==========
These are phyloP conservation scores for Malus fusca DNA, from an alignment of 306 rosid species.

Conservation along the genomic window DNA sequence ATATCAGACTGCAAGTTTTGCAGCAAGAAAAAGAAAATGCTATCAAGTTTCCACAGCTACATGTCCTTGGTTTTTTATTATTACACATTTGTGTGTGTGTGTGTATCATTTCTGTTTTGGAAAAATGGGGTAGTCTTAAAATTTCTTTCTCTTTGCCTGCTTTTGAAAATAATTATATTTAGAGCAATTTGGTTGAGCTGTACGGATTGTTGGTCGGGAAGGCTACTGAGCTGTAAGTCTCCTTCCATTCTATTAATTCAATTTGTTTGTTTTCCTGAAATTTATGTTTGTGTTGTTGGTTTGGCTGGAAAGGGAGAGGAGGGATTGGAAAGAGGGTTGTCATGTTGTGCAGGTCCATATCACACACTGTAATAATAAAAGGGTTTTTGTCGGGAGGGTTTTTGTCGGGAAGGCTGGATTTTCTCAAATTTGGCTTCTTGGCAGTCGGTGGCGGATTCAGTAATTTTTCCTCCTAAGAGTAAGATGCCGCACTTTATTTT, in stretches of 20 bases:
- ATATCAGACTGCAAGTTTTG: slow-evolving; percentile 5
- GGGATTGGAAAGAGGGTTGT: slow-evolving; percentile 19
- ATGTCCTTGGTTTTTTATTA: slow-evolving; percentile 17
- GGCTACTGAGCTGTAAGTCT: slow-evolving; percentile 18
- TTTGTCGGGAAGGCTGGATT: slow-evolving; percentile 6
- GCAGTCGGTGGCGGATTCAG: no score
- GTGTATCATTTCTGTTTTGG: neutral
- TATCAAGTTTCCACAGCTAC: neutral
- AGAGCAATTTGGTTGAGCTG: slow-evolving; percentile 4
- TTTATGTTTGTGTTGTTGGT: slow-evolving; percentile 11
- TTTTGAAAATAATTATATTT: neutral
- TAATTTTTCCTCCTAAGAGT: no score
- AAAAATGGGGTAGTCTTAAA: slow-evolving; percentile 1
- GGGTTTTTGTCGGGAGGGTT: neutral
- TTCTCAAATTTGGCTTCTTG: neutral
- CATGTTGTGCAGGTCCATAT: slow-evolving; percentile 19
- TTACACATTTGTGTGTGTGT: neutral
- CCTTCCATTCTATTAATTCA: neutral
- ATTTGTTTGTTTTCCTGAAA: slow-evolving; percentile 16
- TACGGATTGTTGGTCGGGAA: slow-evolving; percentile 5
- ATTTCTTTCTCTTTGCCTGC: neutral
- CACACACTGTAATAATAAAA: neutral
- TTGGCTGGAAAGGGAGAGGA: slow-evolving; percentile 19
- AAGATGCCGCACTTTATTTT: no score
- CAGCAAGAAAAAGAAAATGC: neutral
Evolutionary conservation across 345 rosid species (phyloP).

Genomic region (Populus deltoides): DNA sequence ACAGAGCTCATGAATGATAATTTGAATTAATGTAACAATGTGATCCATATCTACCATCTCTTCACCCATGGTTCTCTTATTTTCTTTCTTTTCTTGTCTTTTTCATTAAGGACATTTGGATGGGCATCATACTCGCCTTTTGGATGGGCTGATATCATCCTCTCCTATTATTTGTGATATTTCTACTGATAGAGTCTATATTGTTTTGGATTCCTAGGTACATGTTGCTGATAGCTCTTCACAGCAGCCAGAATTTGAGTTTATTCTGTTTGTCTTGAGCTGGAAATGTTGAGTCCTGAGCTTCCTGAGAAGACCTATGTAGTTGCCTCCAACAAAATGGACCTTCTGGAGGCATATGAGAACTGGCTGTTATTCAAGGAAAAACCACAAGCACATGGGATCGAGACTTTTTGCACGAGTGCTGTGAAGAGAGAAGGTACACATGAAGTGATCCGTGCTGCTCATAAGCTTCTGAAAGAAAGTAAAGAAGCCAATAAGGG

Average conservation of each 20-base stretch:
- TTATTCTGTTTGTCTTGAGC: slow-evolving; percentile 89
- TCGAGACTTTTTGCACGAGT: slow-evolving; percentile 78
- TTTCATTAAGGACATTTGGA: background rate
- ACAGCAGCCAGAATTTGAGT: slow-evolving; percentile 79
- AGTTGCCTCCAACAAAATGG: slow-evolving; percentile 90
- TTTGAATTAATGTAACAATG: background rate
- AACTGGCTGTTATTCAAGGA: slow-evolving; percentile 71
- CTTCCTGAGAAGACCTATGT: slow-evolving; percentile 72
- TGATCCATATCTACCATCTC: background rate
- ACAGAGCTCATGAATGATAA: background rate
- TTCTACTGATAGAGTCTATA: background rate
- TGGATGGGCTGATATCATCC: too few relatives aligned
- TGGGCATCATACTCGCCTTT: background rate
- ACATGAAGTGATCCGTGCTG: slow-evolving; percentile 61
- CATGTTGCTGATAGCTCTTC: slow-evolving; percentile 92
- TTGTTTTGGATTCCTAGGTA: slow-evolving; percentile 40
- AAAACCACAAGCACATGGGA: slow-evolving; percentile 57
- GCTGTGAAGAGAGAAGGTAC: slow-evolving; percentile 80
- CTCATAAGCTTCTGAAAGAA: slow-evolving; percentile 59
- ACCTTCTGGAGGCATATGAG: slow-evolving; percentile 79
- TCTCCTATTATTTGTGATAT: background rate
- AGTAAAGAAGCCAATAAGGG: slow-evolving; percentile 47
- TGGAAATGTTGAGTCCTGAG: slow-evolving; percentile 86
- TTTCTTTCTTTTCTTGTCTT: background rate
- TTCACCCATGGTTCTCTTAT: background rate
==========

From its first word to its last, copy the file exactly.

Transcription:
These are phyloP conservation scores for Malus fusca DNA, from an alignment of 306 rosid species.

Conservation along the genomic window DNA sequence ATATCAGACTGCAAGTTTTGCAGCAAGAAAAAGAAAATGCTATCAAGTTTCCACAGCTACATGTCCTTGGTTTTTTATTATTACACATTTGTGTGTGTGTGTGTATCATTTCTGTTTTGGAAAAATGGGGTAGTCTTAAAATTTCTTTCTCTTTGCCTGCTTTTGAAAATAATTATATTTAGAGCAATTTGGTTGAGCTGTACGGATTGTTGGTCGGGAAGGCTACTGAGCTGTAAGTCTCCTTCCATTCTATTAATTCAATTTGTTTGTTTTCCTGAAATTTATGTTTGTGTTGTTGGTTTGGCTGGAAAGGGAGAGGAGGGATTGGAAAGAGGGTTGTCATGTTGTGCAGGTCCATATCACACACTGTAATAATAAAAGGGTTTTTGTCGGGAGGGTTTTTGTCGGGAAGGCTGGATTTTCTCAAATTTGGCTTCTTGGCAGTCGGTGGCGGATTCAGTAATTTTTCCTCCTAAGAGTAAGATGCCGCACTTTATTTT, in stretches of 20 bases:
- ATATCAGACTGCAAGTTTTG: slow-evolving; percentile 5
- GGGATTGGAAAGAGGGTTGT: slow-evolving; percentile 19
- ATGTCCTTGGTTTTTTATTA: slow-evolving; percentile 17
- GGCTACTGAGCTGTAAGTCT: slow-evolving; percentile 18
- TTTGTCGGGAAGGCTGGATT: slow-evolving; percentile 6
- GCAGTCGGTGGCGGATTCAG: no score
- GTGTATCATTTCTGTTTTGG: neutral
- TATCAAGTTTCCACAGCTAC: neutral
- AGAGCAATTTGGTTGAGCTG: slow-evolving; percentile 4
- TTTATGTTTGTGTTGTTGGT: slow-evolving; percentile 11
- TTTTGAAAATAATTATATTT: neutral
- TAATTTTTCCTCCTAAGAGT: no score
- AAAAATGGGGTAGTCTTAAA: slow-evolving; percentile 1
- GGGTTTTTGTCGGGAGGGTT: neutral
- TTCTCAAATTTGGCTTCTTG: neutral
- CATGTTGTGCAGGTCCATAT: slow-evolving; percentile 19
- TTACACATTTGTGTGTGTGT: neutral
- CCTTCCATTCTATTAATTCA: neutral
- ATTTGTTTGTTTTCCTGAAA: slow-evolving; percentile 16
- TACGGATTGTTGGTCGGGAA: slow-evolving; percentile 5
- ATTTCTTTCTCTTTGCCTGC: neutral
- CACACACTGTAATAATAAAA: neutral
- TTGGCTGGAAAGGGAGAGGA: slow-evolving; percentile 19
- AAGATGCCGCACTTTATTTT: no score
- CAGCAAGAAAAAGAAAATGC: neutral
Evolutionary conservation across 345 rosid species (phyloP).

Genomic region (Populus deltoides): DNA sequence ACAGAGCTCATGAATGATAATTTGAATTAATGTAACAATGTGATCCATATCTACCATCTCTTCACCCATGGTTCTCTTATTTTCTTTCTTTTCTTGTCTTTTTCATTAAGGACATTTGGATGGGCATCATACTCGCCTTTTGGATGGGCTGATATCATCCTCTCCTATTATTTGTGATATTTCTACTGATAGAGTCTATATTGTTTTGGATTCCTAGGTACATGTTGCTGATAGCTCTTCACAGCAGCCAGAATTTGAGTTTATTCTGTTTGTCTTGAGCTGGAAATGTTGAGTCCTGAGCTTCCTGAGAAGACCTATGTAGTTGCCTCCAACAAAATGGACCTTCTGGAGGCATATGAGAACTGGCTGTTATTCAAGGAAAAACCACAAGCACATGGGATCGAGACTTTTTGCACGAGTGCTGTGAAGAGAGAAGGTACACATGAAGTGATCCGTGCTGCTCATAAGCTTCTGAAAGAAAGTAAAGAAGCCAATAAGGG

Average conservation of each 20-base stretch:
- TTATTCTGTTTGTCTTGAGC: slow-evolving; percentile 89
- TCGAGACTTTTTGCACGAGT: slow-evolving; percentile 78
- TTTCATTAAGGACATTTGGA: background rate
- ACAGCAGCCAGAATTTGAGT: slow-evolving; percentile 79
- AGTTGCCTCCAACAAAATGG: slow-evolving; percentile 90
- TTTGAATTAATGTAACAATG: background rate
- AACTGGCTGTTATTCAAGGA: slow-evolving; percentile 71
- CTTCCTGAGAAGACCTATGT: slow-evolving; percentile 72
- TGATCCATATCTACCATCTC: background rate
- ACAGAGCTCATGAATGATAA: background rate
- TTCTACTGATAGAGTCTATA: background rate
- TGGATGGGCTGATATCATCC: too few relatives aligned
- TGGGCATCATACTCGCCTTT: background rate
- ACATGAAGTGATCCGTGCTG: slow-evolving; percentile 61
- CATGTTGCTGATAGCTCTTC: slow-evolving; percentile 92
- TTGTTTTGGATTCCTAGGTA: slow-evolving; percentile 40
- AAAACCACAAGCACATGGGA: slow-evolving; percentile 57
- GCTGTGAAGAGAGAAGGTAC: slow-evolving; percentile 80
- CTCATAAGCTTCTGAAAGAA: slow-evolving; percentile 59
- ACCTTCTGGAGGCATATGAG: slow-evolving; percentile 79
- TCTCCTATTATTTGTGATAT: background rate
- AGTAAAGAAGCCAATAAGGG: slow-evolving; percentile 47
- TGGAAATGTTGAGTCCTGAG: slow-evolving; percentile 86
- TTTCTTTCTTTTCTTGTCTT: background rate
- TTCACCCATGGTTCTCTTAT: background rate